... I might be able to help you finding the relevant information.

My husband works at the Legal department of the Foreign Office and is in charge of basic issues relating to German immigration law. He might be able to answer any specific questions of yours or, as the US are not his "field of expertise", get you into touch with one of his colleagues who are dealing with questions from the US.

As far as I know, the 'safest bet' - as Woodstock pointed out - would indeed be to move here as the spouse of a German citizen. You would then receive a residence and work permit that is limited for the first 3 years of your residency here but will become 'unlimited' (unbegrenzte Aufenthaltsgenehmigung) after continuously living for 3 years in Germany.
I'm not sure what the deal is when you plan to move to Germany without a German spouse - but I'm sure my husband can answer you that.

You are more than welcome to send me an e-mail via my profile - I'll try to get you into touch with people who can help you!
If you let me know what your next German consulate or embassy is (where do you live in the States?), I should be able to provide you with a name of a direct contact person in this consulate/embassy.
It's always difficult from the outside getting through to the relevant people in the legal and consular sections of the embassies if you don't know a name. If you can say that you'd like to talk to Hans Schneider in his capacity as head of the visa section you will have a better chance of being passed on than if you were just asking for general information.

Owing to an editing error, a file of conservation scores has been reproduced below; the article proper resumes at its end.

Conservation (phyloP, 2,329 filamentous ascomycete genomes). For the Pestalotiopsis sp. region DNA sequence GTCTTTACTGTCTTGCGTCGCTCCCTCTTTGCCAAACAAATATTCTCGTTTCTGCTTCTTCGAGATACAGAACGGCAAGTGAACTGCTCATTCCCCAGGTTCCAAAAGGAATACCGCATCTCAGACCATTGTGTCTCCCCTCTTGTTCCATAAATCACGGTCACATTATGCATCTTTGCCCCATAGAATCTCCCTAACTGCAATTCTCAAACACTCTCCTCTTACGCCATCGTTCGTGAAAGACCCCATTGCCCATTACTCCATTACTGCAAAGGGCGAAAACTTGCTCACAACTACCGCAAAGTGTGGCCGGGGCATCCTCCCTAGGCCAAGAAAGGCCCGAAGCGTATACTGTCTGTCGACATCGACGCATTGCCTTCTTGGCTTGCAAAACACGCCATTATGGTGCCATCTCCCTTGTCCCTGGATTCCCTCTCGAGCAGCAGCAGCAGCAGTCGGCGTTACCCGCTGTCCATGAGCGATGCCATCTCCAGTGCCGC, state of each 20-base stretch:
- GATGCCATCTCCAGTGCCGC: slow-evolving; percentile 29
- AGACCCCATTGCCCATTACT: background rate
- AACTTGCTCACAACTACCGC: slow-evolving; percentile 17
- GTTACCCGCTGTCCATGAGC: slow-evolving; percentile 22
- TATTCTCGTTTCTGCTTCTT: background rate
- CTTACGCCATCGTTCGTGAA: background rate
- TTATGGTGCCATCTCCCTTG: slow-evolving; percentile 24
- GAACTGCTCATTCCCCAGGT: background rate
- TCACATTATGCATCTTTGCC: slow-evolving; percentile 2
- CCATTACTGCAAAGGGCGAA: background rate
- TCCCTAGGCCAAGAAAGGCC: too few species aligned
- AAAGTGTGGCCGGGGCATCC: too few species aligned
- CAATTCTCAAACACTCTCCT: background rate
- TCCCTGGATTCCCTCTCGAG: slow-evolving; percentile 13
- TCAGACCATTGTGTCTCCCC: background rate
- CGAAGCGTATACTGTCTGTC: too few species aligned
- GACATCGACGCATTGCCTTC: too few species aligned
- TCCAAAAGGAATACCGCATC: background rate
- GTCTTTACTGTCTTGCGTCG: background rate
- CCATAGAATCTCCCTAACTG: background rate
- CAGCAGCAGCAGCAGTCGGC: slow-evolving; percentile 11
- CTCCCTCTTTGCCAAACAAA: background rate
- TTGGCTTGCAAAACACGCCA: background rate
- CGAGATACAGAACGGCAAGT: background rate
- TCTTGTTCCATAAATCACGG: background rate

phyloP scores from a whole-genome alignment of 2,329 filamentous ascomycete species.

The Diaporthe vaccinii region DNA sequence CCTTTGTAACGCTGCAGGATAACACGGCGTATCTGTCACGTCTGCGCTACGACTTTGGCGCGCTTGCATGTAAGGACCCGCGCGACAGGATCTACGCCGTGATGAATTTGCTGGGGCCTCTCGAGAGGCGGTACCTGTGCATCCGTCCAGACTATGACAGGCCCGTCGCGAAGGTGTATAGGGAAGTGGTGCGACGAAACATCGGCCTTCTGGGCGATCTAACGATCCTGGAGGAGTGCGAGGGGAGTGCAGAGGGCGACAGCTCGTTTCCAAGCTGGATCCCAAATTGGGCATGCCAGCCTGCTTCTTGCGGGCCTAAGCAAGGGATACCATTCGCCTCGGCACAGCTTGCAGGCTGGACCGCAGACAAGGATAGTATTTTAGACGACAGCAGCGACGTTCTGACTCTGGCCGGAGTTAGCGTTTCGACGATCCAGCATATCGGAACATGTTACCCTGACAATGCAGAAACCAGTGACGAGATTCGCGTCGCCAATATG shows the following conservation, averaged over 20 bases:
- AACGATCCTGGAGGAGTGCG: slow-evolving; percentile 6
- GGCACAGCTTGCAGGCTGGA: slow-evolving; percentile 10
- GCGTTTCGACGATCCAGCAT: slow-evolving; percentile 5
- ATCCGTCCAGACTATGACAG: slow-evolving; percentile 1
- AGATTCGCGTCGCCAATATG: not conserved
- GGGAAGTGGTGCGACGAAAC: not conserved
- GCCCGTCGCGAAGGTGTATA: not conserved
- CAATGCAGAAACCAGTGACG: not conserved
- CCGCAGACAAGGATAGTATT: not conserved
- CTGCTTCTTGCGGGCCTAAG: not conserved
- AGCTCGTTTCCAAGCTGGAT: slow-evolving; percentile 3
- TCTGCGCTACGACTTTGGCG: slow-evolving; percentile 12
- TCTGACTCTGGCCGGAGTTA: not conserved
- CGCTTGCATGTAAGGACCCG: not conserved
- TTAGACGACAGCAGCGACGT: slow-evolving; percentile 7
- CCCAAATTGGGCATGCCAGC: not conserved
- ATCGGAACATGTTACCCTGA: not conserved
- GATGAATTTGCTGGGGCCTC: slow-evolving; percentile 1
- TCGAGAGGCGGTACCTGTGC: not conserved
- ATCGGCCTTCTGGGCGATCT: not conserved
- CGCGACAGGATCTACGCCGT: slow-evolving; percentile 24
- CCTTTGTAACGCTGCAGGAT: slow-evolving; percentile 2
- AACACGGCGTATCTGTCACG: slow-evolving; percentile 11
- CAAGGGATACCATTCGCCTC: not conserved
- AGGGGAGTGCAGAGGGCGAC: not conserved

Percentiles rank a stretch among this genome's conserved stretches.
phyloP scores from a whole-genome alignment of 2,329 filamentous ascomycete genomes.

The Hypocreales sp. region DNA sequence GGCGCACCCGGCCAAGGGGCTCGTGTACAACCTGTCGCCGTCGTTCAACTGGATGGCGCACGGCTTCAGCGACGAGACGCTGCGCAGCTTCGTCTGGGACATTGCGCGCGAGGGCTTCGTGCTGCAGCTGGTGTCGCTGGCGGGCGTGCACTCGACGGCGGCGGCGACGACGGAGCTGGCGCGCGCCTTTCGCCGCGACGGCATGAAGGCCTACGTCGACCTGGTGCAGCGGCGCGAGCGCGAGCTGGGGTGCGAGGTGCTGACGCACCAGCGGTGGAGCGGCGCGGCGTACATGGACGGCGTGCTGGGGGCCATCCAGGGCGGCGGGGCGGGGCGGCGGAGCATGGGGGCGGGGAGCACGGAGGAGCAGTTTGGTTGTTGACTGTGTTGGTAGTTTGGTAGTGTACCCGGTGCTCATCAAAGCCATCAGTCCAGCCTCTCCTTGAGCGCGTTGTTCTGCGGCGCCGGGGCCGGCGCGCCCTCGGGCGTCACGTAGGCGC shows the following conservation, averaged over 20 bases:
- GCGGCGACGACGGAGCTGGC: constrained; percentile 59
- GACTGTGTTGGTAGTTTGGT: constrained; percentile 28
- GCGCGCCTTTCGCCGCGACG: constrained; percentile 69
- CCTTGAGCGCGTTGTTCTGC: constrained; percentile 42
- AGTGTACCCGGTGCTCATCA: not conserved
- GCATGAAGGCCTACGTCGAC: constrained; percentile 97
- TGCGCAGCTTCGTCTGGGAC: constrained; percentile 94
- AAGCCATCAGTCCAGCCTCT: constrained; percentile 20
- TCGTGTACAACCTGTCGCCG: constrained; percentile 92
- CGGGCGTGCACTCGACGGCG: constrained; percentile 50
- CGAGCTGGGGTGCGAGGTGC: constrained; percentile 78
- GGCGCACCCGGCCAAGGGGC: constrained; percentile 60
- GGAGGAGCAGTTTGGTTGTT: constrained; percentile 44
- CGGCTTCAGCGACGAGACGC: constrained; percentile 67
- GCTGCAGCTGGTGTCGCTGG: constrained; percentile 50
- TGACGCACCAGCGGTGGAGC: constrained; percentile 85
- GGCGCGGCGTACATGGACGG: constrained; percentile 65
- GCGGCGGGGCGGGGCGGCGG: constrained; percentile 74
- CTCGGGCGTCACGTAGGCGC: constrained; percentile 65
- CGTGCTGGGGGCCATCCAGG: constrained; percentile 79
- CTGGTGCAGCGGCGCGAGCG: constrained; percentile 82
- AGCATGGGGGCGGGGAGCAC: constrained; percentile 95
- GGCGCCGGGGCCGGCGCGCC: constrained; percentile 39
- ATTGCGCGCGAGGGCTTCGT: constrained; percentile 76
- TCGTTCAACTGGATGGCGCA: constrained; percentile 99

You might also want to check out some general info (if you haven't already) from the German embassy's website
http://www.germany.info/relaunch/info/consular_services/visa/employment.html

Good luck!


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xxxgltietje
Dutch to English
+ ...
TOPIC STARTER
Thanks! Mar 17, 2006

Thank you all for your help! I really appreciate it. I'm not married and am not planning on getting married any time in the near future, so while it would be the easiest option as far as immigration is concerned, moving to Germany as the spouse of a German citizen is not currently an option.

Irene - Germany is one of the few EU countries that is fairly tolerant of US citizens teaching English, and it is actually quite possible to get a residence permit and work permit to teach English there, although, as Woodstock said, the pay is not very good at all to start. I would be counting on teaching English for my initial work and residence permits.

Barbara - Thank you so much for your kind offer to help. I really appreciate it and may e-mail you soon to ask some more specific questions.